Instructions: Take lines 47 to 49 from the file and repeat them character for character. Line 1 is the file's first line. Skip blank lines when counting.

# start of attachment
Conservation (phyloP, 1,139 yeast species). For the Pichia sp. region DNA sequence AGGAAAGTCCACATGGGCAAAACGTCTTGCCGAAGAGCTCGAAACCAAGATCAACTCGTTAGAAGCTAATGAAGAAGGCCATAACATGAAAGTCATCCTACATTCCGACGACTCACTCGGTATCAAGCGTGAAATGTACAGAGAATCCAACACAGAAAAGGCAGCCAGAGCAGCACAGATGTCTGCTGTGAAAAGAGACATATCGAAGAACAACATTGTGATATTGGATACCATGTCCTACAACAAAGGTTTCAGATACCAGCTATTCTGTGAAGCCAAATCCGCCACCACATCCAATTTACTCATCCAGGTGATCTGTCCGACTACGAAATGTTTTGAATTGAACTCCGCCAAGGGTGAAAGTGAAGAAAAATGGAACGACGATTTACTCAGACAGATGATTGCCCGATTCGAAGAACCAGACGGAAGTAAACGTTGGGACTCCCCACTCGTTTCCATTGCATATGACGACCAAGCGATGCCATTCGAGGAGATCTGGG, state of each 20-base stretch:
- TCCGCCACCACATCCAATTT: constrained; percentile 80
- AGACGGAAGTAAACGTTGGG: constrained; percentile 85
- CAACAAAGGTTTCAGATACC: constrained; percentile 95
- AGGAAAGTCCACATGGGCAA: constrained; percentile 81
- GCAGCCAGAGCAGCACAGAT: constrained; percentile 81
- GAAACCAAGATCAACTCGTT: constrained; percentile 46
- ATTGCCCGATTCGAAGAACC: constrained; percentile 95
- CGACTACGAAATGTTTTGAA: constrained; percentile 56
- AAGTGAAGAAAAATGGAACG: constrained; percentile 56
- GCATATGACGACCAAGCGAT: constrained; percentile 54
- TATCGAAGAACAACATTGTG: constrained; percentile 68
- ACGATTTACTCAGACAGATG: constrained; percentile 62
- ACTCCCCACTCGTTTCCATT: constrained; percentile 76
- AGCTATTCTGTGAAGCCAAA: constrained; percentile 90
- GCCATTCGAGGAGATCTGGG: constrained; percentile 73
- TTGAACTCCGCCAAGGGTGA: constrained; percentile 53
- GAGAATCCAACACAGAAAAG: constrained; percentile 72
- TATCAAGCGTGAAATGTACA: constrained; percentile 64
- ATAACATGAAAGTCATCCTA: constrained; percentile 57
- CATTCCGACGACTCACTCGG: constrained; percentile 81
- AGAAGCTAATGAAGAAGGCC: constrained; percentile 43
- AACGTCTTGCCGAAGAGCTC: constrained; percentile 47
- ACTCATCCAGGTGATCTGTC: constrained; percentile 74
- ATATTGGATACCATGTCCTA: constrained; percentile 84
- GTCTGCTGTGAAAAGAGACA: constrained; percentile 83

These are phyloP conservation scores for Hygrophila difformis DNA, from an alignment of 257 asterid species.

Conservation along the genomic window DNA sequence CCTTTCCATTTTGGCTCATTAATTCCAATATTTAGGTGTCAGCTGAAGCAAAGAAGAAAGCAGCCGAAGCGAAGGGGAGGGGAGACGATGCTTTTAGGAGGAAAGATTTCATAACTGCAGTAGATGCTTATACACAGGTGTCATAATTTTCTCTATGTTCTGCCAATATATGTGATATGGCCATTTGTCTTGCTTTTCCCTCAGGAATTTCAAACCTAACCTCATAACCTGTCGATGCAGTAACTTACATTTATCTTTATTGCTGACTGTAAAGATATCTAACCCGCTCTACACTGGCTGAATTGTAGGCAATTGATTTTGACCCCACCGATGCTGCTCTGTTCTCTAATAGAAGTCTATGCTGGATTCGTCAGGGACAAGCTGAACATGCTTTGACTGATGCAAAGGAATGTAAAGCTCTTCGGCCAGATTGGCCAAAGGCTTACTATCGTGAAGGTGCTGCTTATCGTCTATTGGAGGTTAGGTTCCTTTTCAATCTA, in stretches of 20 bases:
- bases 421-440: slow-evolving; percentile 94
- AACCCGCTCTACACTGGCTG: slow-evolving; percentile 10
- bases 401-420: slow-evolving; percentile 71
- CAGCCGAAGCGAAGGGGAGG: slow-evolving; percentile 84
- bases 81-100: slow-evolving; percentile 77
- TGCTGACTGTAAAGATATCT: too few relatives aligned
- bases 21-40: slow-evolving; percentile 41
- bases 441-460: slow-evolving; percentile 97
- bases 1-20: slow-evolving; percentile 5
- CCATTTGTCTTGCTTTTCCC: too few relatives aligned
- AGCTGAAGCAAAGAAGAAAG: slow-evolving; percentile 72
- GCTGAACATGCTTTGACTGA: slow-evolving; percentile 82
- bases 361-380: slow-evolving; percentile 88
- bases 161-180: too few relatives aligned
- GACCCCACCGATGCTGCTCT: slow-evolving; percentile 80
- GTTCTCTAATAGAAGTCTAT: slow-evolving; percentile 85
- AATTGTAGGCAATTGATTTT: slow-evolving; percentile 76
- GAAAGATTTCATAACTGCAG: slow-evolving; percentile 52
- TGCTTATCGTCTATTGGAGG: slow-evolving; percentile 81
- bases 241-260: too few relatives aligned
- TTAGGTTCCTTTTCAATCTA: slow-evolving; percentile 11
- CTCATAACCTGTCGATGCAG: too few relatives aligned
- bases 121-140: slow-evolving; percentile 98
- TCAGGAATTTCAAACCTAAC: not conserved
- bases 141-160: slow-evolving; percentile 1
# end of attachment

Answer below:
- TGCTTATCGTCTATTGGAGG: slow-evolving; percentile 81
- bases 241-260: too few relatives aligned
- TTAGGTTCCTTTTCAATCTA: slow-evolving; percentile 11